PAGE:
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Laetare Sunday 2023

Each of us, like the blind man, is unable to heal ourselves; desiring to see, we stumble about in darkness and misery. We are in need of Christ and his light, which comes through his word and the sacrament of baptism.

With the light of faith he who was blind discovers his new identity. He is no longer a beggar marginalised by the community; he is no longer a slave to blindness and prejudice. His path of enlightenment is a metaphor for the path of liberation from sin to which we are called. Sin is like a dark veil that covers our face and prevents us from clearly seeing ourselves and the world; the Lord’s forgiveness takes away this blanket of shadow and darkness and gives us new light. The healed blind man, who now sees both with the eyes of the body and with those of the soul, is the image of every baptised person, who immersed in grace has been pulled out of the darkness and placed in the light of faith. But it is not enough to receive the light, one must become light. Each one of us is called to receive the divine light in order to manifest it with our whole life.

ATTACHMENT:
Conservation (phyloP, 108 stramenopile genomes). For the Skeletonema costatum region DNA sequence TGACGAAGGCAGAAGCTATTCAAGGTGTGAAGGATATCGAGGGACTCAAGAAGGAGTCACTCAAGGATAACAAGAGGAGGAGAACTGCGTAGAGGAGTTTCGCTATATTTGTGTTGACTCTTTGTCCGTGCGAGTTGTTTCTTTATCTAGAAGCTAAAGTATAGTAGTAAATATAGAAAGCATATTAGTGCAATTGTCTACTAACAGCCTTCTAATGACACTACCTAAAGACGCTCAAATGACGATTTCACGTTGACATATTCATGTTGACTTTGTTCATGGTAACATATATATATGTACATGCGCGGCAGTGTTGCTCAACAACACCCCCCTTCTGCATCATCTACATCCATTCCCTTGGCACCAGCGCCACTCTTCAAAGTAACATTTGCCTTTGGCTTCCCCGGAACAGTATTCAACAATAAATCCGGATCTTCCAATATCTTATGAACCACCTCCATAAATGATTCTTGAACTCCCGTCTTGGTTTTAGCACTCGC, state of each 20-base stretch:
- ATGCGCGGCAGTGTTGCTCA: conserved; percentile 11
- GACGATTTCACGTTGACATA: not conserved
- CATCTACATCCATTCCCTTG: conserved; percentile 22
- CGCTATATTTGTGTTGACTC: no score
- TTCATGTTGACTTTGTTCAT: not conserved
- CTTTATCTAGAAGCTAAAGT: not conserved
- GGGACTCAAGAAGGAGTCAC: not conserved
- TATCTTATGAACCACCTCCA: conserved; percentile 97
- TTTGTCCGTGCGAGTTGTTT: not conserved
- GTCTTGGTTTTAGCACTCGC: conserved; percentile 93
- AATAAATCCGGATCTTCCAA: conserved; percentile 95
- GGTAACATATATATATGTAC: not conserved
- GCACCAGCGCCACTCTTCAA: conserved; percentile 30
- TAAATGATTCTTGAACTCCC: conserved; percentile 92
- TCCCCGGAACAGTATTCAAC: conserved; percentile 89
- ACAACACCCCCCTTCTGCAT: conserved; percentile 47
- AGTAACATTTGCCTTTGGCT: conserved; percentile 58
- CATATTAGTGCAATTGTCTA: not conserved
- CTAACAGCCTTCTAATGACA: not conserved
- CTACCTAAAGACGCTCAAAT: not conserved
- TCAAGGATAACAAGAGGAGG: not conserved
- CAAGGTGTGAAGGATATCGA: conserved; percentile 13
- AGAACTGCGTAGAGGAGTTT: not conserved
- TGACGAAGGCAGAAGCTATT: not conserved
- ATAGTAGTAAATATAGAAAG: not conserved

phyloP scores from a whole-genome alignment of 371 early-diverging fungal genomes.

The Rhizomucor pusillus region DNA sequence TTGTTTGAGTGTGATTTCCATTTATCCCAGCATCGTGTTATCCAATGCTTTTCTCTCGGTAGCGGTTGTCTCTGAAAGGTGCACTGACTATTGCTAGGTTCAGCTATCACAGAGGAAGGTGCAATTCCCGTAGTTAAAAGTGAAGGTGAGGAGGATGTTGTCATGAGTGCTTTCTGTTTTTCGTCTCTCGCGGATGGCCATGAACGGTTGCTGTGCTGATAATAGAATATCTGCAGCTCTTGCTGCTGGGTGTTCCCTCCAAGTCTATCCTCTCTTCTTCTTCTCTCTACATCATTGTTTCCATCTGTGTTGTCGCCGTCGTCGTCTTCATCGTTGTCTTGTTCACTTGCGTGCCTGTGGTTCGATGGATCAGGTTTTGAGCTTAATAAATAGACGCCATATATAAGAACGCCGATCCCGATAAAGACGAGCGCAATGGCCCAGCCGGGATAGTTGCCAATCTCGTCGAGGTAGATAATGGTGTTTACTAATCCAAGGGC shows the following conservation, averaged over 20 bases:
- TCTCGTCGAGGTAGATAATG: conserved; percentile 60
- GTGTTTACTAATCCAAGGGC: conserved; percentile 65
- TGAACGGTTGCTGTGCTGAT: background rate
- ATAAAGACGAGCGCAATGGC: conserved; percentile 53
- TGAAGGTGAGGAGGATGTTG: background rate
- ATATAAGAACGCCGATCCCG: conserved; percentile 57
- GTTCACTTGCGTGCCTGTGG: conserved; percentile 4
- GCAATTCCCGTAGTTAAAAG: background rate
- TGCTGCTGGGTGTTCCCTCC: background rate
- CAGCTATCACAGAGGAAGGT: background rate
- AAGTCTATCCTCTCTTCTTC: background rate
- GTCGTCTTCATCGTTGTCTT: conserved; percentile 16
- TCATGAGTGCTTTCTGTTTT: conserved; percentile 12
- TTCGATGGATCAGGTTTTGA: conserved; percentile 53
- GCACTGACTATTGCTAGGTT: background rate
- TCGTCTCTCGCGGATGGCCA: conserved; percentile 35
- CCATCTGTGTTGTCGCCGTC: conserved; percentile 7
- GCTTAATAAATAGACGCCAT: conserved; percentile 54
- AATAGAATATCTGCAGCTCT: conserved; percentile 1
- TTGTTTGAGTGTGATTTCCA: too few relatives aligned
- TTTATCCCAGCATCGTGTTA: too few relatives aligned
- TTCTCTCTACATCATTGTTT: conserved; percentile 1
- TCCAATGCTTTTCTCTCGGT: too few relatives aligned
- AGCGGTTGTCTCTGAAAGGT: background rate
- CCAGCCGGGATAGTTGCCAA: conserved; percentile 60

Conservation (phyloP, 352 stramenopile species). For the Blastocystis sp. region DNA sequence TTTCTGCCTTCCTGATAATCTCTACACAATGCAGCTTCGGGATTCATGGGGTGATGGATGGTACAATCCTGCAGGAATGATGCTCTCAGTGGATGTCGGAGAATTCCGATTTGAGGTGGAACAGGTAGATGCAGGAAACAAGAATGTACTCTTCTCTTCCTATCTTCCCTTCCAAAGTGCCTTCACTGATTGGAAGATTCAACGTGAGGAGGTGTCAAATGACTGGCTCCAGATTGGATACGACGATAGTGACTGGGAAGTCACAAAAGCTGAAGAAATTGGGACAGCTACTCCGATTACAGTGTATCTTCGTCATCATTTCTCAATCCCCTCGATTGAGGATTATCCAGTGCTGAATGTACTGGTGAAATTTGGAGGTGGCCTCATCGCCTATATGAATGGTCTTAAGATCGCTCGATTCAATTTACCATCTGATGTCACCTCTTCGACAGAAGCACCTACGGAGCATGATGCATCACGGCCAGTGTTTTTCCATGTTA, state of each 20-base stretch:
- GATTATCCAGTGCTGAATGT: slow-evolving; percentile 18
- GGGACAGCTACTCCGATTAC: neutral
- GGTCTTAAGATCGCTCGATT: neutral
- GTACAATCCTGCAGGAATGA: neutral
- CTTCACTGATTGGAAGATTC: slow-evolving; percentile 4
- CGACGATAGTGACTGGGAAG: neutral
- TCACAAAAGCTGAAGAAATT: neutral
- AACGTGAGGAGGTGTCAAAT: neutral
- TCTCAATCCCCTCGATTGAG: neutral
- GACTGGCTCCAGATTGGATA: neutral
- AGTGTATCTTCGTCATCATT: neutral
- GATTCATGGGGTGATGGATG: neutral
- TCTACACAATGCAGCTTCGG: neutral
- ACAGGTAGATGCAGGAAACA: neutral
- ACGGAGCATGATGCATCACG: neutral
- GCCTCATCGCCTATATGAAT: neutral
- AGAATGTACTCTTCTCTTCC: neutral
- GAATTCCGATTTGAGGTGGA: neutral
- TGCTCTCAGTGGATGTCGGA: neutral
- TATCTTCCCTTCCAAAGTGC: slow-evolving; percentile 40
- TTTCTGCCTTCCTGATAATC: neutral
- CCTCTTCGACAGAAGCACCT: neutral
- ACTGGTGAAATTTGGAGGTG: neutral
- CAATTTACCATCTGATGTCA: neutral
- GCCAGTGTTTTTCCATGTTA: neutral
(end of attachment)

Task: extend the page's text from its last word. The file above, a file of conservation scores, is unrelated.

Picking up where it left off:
– Pope Francis

Collect for the Fourth Sunday of Lent

O God, who through your Word reconcile the human race to yourself in a wonderful way, grant, we pray, that with prompt devotion and eager faith the Christian people may hasten toward the solemn celebrations to come. Through our Lord Jesus Christ, your Son, who lives and reigns with you in the unity of the Holy Spirit, God, for ever and ever.


Deus, qui per Verbum tuum humani generis reconciliationem mirabiliter operaris, præsta, quæsumus, ut populus christianus prompta devotione et alacri fide ad ventura sollemnia valeat festinare. Per Dominum nostrum Iesum Christum Filium tuum, qui tecum vivit et regnat in unitate Spiritus Sancti, Deus, per omnia sæcula sæculorum.

Today’s Gospel: John  9:1-41

As Jesus went along, he saw a man who had been blind from birth. His disciples asked him, ‘Rabbi, who sinned, this man or his parents, for him to have been born blind?’ ‘Neither he nor his parents sinned,’ Jesus answered ‘he was born blind so that the works of God might be displayed in him.
‘As long as the day lasts